From The Side of the Road… Catch the Bluegrass Wave

The IBMA is in the midst of a membership drive which has been christened, “Catch the Bluegrass Wave.”

Before going any further I want to encourage you to become a member of this organization that continues to do great work advancing the cause of bluegrass music worldwide. I’m a former board member myself, and a great believer in the IBMA’s mission. Membership also includes extremely valuable professional services and discounts. And then there’s the IBMA World of Bluegrass, sometimes known as “the show.” Sure, you can attend without being a member, but it costs more and people will laugh at you.

Depending on your level of involvement in the industry, there are various levels of membership from the least expensive “Fan” level, all the way to “Lifetime individual,” and now the new “Bluegrass Fatcat” level ($200,000 a year, plus you agree to host the IBMA World of Bluegrass at your very large house or luxury airplane hangar). I made the last one up, needless to say (but I like to be sure). The point is, this is something you should really be a part of at whatever level of commitment works for you. You can get more information online.

Now I’ve heard a few people taking issue with the slogan, “Catch the Bluegrass Wave,” expressing the view that it sounds beachy, surfy even. I realize that bluegrass has always been an inland music. The Monroe Brothers had to move up to the Chicago area in the 1930s to get close to the nearest beach, and even by Lake Michigan there isn’t a lot of wave-catching going on.

I take the opposite view: the IBMA is all about the expansion of the reach of bluegrass music, so shouldn’t we embrace the coastal imagery? Besides, slogans like “Catch the Bluegrass Mountain,” “Catch the Bluegrass Valley,” or “Catch the Bluegrass Stick” (for when IBMA opens up a “Dog” level of membership) just don’t have a very natural ring to them.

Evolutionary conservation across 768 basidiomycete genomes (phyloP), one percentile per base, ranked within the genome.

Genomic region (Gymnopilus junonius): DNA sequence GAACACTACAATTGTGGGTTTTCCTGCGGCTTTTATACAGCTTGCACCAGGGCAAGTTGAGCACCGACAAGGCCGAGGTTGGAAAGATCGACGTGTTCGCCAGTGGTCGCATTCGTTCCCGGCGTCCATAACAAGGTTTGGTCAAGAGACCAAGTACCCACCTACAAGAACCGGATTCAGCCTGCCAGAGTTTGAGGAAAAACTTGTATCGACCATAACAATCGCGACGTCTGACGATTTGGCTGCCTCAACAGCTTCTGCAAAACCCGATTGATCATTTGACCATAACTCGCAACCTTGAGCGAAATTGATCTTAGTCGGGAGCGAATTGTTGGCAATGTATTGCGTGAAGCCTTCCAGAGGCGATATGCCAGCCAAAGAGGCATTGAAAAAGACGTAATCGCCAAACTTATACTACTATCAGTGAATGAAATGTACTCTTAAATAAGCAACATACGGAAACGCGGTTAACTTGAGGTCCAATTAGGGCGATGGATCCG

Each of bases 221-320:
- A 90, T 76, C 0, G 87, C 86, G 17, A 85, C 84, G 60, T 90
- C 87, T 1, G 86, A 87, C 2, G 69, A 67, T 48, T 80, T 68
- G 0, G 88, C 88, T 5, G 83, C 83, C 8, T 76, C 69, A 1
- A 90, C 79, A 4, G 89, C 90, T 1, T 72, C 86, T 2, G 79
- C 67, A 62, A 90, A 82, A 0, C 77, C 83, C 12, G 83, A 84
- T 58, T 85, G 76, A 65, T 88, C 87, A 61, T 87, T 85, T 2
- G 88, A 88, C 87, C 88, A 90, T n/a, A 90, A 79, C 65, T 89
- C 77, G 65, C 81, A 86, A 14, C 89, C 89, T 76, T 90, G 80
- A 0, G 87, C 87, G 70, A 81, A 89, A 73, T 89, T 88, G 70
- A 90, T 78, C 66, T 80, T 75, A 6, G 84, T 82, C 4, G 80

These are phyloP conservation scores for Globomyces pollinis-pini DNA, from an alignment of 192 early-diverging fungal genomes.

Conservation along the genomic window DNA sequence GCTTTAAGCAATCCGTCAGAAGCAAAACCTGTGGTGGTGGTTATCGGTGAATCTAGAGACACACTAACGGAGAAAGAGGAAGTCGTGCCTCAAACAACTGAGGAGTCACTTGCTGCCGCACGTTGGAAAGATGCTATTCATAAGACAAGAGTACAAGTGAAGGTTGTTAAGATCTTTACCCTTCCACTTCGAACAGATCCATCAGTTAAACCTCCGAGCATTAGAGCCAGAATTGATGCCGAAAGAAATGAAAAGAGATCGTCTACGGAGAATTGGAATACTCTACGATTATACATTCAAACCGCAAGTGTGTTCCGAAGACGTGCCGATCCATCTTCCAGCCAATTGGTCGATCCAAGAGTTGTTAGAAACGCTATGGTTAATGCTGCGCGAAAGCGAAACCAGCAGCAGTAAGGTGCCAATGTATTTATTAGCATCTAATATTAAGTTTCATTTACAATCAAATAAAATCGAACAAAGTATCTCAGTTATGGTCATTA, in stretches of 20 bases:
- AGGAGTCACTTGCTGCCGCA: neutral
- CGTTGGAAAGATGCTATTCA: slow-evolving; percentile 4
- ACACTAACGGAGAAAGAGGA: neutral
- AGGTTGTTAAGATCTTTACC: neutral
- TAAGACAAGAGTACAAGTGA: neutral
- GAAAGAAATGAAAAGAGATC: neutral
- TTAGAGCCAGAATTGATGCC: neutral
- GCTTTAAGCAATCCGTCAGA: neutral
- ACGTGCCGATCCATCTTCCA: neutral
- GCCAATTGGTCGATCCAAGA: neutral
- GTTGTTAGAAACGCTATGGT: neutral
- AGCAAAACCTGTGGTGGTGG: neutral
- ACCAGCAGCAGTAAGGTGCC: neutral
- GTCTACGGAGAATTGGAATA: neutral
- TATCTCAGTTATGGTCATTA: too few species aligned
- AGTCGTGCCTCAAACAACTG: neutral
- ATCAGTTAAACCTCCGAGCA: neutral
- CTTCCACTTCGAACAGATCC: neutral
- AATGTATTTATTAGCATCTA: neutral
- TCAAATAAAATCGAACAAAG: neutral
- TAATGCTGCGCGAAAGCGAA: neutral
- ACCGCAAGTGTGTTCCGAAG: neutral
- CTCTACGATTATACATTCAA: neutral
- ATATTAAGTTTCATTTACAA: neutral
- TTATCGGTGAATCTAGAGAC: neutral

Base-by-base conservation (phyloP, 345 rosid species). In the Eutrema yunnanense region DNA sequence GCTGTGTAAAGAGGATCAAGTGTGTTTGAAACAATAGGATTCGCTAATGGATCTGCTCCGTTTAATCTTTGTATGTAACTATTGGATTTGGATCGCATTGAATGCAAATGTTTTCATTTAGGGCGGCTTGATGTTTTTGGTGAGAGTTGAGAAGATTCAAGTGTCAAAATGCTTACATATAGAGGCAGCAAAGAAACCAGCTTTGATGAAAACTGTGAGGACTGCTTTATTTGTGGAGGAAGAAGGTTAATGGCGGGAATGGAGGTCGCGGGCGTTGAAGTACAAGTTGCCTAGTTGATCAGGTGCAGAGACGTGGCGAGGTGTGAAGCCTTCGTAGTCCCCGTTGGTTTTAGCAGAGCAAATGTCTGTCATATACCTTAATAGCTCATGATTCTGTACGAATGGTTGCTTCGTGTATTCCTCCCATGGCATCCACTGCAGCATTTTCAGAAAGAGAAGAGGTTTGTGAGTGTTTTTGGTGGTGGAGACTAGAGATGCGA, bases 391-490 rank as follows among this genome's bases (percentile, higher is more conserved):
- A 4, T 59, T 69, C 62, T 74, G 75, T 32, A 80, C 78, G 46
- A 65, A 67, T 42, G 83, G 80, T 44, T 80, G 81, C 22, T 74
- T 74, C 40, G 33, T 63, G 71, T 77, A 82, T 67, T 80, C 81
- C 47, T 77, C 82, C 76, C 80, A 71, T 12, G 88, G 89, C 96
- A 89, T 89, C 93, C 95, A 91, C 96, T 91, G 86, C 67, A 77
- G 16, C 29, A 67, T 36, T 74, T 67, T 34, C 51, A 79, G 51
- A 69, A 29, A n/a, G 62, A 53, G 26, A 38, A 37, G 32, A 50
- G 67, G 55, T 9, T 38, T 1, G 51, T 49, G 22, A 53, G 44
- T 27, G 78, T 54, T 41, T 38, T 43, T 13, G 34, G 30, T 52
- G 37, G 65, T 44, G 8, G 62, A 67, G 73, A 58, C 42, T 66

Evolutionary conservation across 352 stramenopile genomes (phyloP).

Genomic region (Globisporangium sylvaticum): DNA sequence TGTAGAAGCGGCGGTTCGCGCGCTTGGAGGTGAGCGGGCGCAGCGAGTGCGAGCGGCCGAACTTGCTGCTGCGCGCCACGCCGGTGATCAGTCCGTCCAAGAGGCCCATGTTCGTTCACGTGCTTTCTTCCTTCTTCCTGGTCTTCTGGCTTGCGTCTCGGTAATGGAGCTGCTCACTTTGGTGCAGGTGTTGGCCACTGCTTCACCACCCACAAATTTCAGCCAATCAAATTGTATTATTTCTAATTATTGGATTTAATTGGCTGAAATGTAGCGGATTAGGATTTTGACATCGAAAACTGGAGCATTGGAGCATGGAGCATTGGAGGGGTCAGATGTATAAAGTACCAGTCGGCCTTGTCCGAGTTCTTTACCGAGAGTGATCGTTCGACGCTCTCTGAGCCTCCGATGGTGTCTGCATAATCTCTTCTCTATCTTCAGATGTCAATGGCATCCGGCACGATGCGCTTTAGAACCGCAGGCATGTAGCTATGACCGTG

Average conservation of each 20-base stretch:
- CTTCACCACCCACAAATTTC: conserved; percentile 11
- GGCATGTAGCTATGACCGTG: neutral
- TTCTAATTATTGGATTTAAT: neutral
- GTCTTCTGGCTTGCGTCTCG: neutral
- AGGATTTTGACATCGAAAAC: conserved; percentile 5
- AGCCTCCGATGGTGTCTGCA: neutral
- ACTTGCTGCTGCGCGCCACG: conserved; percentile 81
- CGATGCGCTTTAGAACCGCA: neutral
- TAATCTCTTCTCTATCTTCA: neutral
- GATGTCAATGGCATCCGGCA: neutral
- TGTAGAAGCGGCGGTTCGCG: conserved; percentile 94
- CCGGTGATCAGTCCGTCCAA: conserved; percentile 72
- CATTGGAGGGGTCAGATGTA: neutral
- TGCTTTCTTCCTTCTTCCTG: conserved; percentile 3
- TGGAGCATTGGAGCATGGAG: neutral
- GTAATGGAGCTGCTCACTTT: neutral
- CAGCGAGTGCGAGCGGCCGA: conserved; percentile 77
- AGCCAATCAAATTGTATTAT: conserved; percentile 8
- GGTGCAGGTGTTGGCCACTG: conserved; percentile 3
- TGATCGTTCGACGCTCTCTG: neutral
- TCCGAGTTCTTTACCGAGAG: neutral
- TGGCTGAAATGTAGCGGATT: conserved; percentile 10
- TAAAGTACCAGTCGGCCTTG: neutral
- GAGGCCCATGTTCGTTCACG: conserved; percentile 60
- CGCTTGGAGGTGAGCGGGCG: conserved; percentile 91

To reinforce this approach, though, at least while this membership drive is in progress, I think we need to rewrite a few of our standards to fit the seaside image. I have a memory of playing a southern California bluegrass festival and listening to a band from the area perform a gospel original called The Church on the Beach. I thought it was a great way to write a true California bluegrass gospel song.

In that spirit, here are some modified songs to get us in  the right frame of mind:

  • Mother’s Only Surfing
  • I’m a Man of Constant Sunscreen

Though I’ve used it before when proposing a bluegrass tribute to the Beach Boys:

  • Will the Surfboard Be Unbroken
  • Put My Little Flip-flops Away
  • Girl in the Blue Velvet Bikini
  • Ground Speedo
  • You’ll Be a Lost Beach Ball
  • I’ll Swim Around
  • Footprints in the Sand (sounds familiar)
  • Dark Harbor
  • Jimmy Brown the Lifeguard
  • He Went to Sleep and the Sharks Ate Him
  • White Seagull
  • The Little Girl and the Dreadful Stingray
  • Sea Walls and Beach Bars
  • More Pretty Shells Than One
  • Don’t Sell Daddy Any More Mai Tais
  • Wandering Buoy
  • Little Cabana Home on the Hill

Gospel Category:

  • I’ll Float Away
  • Cry From the Coast
  • Two Boats